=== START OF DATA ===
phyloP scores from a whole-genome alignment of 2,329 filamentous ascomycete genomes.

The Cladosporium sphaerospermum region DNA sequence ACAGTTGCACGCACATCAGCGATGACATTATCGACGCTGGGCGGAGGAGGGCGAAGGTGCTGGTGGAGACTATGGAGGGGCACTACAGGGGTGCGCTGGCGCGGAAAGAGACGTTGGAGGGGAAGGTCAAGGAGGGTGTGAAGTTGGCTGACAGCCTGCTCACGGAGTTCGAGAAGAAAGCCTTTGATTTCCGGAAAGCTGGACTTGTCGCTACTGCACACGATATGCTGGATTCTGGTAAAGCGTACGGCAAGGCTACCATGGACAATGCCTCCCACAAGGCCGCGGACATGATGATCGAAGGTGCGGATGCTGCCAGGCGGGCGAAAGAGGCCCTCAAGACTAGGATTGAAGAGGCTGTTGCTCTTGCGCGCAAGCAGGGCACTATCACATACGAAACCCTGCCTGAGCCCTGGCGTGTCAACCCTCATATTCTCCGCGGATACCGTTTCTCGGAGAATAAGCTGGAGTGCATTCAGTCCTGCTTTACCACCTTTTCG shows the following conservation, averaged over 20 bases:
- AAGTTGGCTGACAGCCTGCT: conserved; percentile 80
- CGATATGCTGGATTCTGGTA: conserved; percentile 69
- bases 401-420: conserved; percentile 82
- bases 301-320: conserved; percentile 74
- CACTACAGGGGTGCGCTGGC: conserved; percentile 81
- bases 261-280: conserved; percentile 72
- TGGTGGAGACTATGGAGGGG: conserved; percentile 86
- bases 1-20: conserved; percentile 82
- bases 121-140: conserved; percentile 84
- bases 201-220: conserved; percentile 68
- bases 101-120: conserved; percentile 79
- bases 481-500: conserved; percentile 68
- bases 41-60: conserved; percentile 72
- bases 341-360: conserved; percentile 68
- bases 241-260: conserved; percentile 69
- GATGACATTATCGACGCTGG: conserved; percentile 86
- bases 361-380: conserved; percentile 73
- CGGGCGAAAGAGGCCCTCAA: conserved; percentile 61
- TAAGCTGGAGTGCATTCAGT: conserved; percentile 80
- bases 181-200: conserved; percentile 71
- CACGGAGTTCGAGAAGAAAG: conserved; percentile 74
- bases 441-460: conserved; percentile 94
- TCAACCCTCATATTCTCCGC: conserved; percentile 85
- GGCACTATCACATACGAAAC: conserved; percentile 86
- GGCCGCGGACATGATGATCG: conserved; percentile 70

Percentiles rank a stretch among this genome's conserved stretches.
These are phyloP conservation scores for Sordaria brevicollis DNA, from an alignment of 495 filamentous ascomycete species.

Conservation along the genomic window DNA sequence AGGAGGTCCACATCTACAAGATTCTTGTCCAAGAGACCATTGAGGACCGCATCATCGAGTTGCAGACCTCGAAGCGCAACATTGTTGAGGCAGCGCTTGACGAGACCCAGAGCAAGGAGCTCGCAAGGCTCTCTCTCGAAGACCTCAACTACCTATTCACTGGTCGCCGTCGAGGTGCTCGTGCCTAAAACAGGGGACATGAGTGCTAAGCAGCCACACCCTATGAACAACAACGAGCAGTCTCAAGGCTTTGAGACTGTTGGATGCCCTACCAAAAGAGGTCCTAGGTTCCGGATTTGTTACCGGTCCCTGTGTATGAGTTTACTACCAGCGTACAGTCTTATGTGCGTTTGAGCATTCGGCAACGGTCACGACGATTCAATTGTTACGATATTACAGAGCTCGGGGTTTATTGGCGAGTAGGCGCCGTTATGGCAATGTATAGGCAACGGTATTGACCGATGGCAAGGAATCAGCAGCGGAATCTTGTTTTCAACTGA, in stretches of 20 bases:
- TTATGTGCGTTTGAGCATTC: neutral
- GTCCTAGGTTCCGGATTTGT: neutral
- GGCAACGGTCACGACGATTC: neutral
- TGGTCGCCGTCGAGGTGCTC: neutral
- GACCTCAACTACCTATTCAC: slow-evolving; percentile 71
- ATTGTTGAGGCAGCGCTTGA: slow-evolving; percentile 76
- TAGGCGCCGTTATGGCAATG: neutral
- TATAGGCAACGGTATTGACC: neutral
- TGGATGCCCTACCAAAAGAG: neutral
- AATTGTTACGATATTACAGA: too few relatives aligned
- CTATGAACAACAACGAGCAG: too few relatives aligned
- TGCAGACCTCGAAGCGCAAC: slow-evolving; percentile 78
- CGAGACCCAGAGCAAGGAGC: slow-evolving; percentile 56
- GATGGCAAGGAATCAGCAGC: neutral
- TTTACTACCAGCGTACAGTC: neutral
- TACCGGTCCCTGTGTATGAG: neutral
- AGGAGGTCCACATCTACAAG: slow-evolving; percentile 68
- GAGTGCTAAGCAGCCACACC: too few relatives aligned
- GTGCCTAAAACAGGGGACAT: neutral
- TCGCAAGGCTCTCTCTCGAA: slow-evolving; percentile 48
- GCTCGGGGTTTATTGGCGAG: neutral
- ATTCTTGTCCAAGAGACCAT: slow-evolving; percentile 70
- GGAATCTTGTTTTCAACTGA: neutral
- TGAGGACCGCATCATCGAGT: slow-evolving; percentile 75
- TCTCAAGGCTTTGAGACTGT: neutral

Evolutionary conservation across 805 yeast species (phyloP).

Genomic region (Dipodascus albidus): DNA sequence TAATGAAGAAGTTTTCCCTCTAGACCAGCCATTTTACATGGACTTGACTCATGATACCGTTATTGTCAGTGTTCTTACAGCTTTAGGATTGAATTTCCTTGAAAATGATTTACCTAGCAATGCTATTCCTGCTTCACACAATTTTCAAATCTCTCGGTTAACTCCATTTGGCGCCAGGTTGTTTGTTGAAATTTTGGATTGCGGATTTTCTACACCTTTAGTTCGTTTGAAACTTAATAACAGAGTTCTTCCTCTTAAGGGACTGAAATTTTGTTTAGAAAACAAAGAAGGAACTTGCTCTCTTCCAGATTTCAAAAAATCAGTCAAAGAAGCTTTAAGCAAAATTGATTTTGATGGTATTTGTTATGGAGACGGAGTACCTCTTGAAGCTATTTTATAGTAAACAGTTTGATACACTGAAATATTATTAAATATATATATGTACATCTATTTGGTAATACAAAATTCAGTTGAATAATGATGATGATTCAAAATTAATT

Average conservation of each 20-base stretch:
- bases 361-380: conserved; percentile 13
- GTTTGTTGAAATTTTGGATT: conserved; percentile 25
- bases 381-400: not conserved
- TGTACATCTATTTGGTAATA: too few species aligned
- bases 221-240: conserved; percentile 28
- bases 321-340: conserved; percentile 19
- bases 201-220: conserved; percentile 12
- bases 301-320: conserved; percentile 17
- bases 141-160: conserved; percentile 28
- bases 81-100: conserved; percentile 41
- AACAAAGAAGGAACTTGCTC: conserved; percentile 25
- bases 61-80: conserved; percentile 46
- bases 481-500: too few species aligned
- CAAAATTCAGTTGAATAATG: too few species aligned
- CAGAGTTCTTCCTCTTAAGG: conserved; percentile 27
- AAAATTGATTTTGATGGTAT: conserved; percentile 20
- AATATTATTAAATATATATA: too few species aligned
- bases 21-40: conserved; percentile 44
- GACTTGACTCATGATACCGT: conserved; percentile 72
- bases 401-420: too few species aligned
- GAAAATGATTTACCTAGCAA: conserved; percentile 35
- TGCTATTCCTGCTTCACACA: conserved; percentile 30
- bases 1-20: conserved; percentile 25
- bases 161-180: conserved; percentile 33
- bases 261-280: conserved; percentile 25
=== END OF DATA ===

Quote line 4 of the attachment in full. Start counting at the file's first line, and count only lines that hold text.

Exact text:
- CGATATGCTGGATTCTGGTA: conserved; percentile 69